Mozambique, Zimbabwe, Brunei, Indonesia, Malaysia,

Myanmar, Thailand, Singapore, Afghanistan, Bangladesh,

India, Myanmar, Pakistan, China, Japan, South Korea,

Australia, New Zealand, Papua New Guinea, Iran, Iraq, Israel,

Jordan, Kuwait, Oman, Qatar, Saudi Arabia, Syria, United Arab

Emirates, Yemen, Bahrain, Lebanon, Azerbaijan, Kazakhstan,

Latvia, Lithuania, Russia, Tajikistan, Turkmenistan, Ukraine,

Uzbekistan, Albania, Bosnia, Herzegovina, Bulgaria, Greece,

Hungary, Romania, Serbia, Slovakia, Slovenia, FYR Macedonia,

Turkey, France, Belgium, Germany, The Netherlands, The Czech

Republic, Italy, Switzerland, Austria, Norway, Sweden, Denmark,

Georgia, Belarus, Latvia, Estonia, Spain, Portugal, United Kingdom,

Ireland, Gulf of Mexico, Canada, Mexico, Argentina, Bolivia, Brazil,

Chile, Ecuador, Peru, Uruguay, Guadeloupe, Martinique, Barbados,

Colombia, Costa Rica, Guatemala, Panama, Venezuela, Trinidad &










we will rape your land &

leave you in our wake---

the pipeline matters

you do not---

go ahead people now,

say it aloud so the

rapists can hear us...


we do not.

Long poem by Ian Foley | Details |

Are Ya Lishning To Me

After two Pints of Guinness an old uncle of mine in the West of Ireland would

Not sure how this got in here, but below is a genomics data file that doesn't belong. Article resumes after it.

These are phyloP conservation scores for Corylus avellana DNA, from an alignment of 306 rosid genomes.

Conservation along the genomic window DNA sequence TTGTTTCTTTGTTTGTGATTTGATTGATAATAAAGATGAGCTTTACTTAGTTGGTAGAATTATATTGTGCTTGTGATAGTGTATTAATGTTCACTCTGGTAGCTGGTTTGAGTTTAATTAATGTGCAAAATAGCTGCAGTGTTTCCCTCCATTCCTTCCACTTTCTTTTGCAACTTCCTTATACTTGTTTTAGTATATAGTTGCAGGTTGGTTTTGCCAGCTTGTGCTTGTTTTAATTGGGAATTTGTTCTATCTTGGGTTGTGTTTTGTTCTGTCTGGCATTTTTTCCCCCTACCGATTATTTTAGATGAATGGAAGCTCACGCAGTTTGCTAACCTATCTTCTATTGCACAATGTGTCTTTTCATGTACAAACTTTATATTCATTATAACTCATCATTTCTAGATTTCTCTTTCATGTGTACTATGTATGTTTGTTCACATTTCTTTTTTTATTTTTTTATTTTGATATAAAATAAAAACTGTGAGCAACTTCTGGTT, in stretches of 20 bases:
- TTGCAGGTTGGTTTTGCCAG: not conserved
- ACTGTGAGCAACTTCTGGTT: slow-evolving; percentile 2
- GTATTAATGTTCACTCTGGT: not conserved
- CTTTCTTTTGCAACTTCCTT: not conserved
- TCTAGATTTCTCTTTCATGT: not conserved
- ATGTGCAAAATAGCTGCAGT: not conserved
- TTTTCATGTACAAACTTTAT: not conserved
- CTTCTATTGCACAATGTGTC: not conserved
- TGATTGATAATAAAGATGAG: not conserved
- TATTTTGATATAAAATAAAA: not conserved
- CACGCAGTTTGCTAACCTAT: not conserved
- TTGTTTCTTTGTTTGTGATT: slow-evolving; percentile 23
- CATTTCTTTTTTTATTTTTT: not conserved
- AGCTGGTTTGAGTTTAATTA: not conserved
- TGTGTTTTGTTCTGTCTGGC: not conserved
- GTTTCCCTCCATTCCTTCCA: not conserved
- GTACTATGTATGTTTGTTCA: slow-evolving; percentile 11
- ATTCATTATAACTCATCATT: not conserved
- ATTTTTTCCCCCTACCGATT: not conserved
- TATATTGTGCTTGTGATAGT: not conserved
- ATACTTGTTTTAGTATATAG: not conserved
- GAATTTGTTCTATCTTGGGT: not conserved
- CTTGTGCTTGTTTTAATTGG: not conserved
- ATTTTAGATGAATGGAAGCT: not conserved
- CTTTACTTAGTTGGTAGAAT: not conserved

become very cantankerous. When he went into a bar he would smile falsely to 
pretend he was not cantankerous - after the second pint it crept back in.

His name was Pat and he would be around 75 years then. He always wore 
a sleeve-less autumnally coloured horizontally lined jumper and a browny black pin 
striped tag (suit) and peak cap. I know he wore long Johns back then in the 1980s. 
He also had two clear apparent rods to the back of his neck when he strained it! His 
main difficulty in life was that he had no heirs and lamented about this when ever 
there was drink taken. One of his favourite comments for nephews of all families 
when pint two or more were sunk was to say to us:
You can keep coming but you'll get nathing. (We never wanted anything).

His wife Mary had a loud shrill voice and each time she spoke Pat's eyes would